Battle Field, 1999-2000, photographs
Photographs exhibited by Anton Olshvang are a kind of a peep-show
which through private snapshots takes us into the intimate
world of contemporary Russian everyday life. These shots belong
to that perishable amateur type of photography which has no
chance of surviving the generation it depicts. The artist
found the exhibited shots in small photo labs from across
the states of the former Soviet Union. They all come from
the numerous ranks of "abandoned" photographs, rejected by
customers due to some technical imperfection. During the stage
of project preparation and photograph selection, the artist
did not look for unusual pieces. On the contrary, he focused
on the most typical examples and created some kind of a collective
family album of contemporary Russia. From the mass of accumulated
images, the monolithic structure of a former common culture
emerged, which was not a system of shared values but a product
of the collective subconscious. According to Olshvang, he
wished to minimise his role as an artist, therefore completely
equating the exhibited work of art with the material from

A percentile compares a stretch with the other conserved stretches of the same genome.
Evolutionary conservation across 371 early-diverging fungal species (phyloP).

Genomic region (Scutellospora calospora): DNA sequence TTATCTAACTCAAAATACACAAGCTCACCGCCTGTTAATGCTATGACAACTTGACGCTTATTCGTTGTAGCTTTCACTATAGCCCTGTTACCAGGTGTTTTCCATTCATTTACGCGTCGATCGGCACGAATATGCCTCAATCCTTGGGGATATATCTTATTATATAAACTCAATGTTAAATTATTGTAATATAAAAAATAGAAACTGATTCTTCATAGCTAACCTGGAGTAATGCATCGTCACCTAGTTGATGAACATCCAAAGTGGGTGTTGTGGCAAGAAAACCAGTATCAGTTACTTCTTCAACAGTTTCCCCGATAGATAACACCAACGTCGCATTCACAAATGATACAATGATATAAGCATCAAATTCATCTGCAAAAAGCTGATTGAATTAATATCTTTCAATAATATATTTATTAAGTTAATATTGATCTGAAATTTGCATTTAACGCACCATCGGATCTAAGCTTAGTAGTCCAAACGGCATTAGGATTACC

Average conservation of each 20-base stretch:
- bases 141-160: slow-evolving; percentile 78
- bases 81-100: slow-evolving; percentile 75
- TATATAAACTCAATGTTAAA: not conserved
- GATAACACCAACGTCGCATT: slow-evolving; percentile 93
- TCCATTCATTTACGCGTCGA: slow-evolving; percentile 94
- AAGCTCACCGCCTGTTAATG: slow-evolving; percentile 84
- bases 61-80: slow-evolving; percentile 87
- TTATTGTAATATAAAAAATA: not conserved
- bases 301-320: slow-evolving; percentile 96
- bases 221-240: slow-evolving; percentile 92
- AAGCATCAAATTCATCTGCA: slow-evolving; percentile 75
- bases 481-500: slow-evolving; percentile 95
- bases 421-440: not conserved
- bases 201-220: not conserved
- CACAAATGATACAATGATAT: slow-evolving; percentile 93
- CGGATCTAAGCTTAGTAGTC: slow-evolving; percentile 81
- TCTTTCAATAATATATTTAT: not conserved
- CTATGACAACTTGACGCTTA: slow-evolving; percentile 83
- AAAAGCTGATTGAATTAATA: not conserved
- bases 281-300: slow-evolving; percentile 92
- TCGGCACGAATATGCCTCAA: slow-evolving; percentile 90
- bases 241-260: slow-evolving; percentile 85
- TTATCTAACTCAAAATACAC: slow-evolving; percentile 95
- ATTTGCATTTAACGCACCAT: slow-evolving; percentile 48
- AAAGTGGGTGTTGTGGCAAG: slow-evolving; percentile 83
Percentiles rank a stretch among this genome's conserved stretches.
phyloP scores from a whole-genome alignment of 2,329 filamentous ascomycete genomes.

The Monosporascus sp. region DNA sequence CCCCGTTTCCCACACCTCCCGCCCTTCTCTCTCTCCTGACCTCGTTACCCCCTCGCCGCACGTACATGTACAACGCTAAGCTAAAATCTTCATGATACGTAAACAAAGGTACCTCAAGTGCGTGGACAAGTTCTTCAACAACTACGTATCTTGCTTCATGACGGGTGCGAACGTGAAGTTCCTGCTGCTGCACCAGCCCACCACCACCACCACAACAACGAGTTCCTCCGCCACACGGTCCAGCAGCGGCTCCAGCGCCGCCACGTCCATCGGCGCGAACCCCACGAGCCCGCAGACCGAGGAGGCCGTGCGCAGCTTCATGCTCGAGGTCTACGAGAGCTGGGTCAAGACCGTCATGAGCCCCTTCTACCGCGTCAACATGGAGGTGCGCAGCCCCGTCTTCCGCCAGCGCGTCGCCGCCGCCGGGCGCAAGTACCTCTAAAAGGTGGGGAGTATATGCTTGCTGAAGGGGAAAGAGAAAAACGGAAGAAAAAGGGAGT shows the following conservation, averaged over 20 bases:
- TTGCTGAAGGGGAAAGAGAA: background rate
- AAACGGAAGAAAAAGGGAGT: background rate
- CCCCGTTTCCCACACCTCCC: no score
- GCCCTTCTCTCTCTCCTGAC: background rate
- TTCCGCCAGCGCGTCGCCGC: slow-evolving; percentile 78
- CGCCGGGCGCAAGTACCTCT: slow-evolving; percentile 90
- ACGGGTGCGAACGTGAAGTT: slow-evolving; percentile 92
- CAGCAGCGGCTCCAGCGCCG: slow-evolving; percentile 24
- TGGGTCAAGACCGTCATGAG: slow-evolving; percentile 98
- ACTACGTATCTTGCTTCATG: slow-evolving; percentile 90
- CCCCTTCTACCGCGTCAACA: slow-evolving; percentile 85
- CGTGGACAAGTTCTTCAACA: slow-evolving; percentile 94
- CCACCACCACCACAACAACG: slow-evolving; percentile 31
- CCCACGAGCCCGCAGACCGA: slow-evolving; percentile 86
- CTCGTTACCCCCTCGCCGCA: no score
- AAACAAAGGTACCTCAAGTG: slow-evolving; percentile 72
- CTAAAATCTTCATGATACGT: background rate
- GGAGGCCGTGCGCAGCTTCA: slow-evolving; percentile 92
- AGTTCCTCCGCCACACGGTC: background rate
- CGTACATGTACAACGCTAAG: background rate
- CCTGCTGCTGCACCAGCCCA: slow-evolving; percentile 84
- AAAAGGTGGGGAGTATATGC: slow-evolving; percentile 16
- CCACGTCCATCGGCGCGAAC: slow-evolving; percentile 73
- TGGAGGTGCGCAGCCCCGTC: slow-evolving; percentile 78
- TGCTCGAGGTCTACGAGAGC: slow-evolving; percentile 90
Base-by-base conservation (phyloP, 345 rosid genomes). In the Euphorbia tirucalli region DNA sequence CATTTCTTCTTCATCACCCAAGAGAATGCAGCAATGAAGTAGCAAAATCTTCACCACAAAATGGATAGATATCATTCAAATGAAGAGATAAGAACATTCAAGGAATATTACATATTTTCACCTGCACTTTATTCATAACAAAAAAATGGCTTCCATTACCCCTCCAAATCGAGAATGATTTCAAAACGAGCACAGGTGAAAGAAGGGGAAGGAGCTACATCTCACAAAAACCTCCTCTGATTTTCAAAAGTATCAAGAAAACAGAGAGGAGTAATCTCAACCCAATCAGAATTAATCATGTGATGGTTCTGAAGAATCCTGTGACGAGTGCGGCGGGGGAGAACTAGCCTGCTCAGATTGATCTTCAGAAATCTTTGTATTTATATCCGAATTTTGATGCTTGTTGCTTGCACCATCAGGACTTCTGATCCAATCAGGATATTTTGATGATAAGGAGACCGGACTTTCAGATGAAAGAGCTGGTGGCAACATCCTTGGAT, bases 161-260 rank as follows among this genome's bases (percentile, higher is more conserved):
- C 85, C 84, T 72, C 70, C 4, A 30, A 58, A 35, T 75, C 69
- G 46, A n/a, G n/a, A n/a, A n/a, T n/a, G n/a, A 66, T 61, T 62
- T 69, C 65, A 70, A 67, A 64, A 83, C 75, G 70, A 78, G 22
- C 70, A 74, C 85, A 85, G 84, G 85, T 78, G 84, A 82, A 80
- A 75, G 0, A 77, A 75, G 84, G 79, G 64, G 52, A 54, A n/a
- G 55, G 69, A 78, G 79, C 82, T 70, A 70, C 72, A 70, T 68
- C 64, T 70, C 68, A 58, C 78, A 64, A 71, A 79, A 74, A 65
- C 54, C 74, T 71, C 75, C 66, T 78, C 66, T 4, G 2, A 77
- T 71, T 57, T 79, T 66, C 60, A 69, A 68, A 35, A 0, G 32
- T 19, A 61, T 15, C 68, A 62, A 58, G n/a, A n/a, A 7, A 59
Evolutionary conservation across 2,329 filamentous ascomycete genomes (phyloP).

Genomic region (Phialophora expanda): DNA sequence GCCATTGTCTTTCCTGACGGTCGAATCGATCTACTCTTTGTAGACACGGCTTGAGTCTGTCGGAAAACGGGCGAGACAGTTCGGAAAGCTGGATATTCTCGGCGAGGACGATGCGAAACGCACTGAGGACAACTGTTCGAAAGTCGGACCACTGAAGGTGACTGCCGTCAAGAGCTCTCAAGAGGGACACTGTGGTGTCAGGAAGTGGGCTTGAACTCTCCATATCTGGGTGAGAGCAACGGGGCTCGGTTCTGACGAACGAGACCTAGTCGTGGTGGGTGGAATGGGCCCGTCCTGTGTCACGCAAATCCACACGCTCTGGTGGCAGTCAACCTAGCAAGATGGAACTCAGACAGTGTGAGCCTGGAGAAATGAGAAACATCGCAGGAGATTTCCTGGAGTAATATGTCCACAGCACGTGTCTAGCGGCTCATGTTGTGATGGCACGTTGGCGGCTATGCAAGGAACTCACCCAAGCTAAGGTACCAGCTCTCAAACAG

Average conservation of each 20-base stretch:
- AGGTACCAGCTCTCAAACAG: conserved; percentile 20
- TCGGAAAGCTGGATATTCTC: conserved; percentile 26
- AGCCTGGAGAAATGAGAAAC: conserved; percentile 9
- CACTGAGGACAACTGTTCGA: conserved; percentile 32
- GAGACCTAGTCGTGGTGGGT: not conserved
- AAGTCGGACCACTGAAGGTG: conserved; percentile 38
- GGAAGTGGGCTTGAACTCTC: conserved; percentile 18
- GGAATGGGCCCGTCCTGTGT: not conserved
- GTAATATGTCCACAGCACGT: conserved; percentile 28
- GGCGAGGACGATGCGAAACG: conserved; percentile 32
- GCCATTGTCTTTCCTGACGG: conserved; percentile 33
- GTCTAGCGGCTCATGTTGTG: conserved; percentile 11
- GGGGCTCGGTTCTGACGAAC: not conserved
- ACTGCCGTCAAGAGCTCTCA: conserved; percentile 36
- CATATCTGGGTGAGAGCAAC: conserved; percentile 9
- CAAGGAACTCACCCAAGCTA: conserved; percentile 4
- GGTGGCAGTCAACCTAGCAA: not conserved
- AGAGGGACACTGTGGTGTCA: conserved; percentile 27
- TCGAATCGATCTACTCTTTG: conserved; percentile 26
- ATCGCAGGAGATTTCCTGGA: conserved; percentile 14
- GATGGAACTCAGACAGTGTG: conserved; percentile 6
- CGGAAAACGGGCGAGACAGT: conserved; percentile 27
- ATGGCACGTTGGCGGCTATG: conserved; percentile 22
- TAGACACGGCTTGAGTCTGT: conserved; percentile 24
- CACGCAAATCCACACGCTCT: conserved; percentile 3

which it is made. He attempts to present the spirit of a certain
time and space, a recycling of a culture and an understanding
of a curious blend of beauty and horror, of humanity and inhumanity
emanating from the photographs. Olshvang's "rejected" shots
feature two conflicting characteristics - they are as "normal"
as the life they depict, but in this banal reality, they are
crippled and deformed because of their technical imperfections
(blurred image, incorrect use of the flash, unusual colours).
We are faced with an involuntary "avant-garde" of family photography
which would have ended up in a trash bin if it had not been
exhibited on the gallery walls. Because of his interest in
the curious destiny of unwanted objects, the artist plays
the role of a "good-natured vulture", hunting after "dead
bodies" and "not yet" dead images, and crosses the boundary
of the private and invades the intimate world of his soldiers.
His approach evokes the memory of the ancient fear of the
image as a double which takes possession of the sitter's soul.
Like Gogol's Chichikov, Olshvang collects souls which in contemporary
Russia are rejected by their owners.